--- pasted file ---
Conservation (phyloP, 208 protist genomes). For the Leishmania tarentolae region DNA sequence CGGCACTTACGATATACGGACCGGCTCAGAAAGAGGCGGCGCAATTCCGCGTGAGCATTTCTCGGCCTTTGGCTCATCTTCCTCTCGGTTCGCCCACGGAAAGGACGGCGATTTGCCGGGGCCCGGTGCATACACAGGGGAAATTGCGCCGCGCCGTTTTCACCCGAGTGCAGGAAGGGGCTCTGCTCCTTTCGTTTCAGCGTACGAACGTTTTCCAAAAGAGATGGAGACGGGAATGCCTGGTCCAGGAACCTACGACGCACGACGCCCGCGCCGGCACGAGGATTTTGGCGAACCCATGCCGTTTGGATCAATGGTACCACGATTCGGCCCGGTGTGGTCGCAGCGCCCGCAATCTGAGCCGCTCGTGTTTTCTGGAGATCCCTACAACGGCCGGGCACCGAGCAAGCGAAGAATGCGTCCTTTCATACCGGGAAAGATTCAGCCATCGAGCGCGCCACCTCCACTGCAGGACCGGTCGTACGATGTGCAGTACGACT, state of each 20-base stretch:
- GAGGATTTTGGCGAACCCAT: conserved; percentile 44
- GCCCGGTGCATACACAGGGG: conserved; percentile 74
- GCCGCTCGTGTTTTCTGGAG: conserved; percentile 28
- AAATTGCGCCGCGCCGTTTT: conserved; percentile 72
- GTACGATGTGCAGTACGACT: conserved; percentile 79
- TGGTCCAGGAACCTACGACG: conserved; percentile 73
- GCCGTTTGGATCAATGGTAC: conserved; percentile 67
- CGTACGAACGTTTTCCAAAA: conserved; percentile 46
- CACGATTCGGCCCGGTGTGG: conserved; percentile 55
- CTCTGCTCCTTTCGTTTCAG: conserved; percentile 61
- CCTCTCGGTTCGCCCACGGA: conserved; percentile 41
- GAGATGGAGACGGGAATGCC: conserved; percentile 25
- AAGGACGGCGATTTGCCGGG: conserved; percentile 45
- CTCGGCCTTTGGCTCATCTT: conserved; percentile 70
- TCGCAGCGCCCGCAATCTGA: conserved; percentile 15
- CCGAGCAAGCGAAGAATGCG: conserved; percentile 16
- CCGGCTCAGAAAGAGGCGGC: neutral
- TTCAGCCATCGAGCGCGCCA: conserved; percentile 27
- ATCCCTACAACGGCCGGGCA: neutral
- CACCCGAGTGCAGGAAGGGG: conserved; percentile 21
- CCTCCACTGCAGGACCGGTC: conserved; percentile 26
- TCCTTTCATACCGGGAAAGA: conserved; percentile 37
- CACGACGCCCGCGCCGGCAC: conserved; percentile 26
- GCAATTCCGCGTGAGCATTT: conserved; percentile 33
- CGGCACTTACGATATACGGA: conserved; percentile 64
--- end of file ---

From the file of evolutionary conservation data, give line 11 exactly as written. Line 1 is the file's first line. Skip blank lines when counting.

- CTCTGCTCCTTTCGTTTCAG: conserved; percentile 61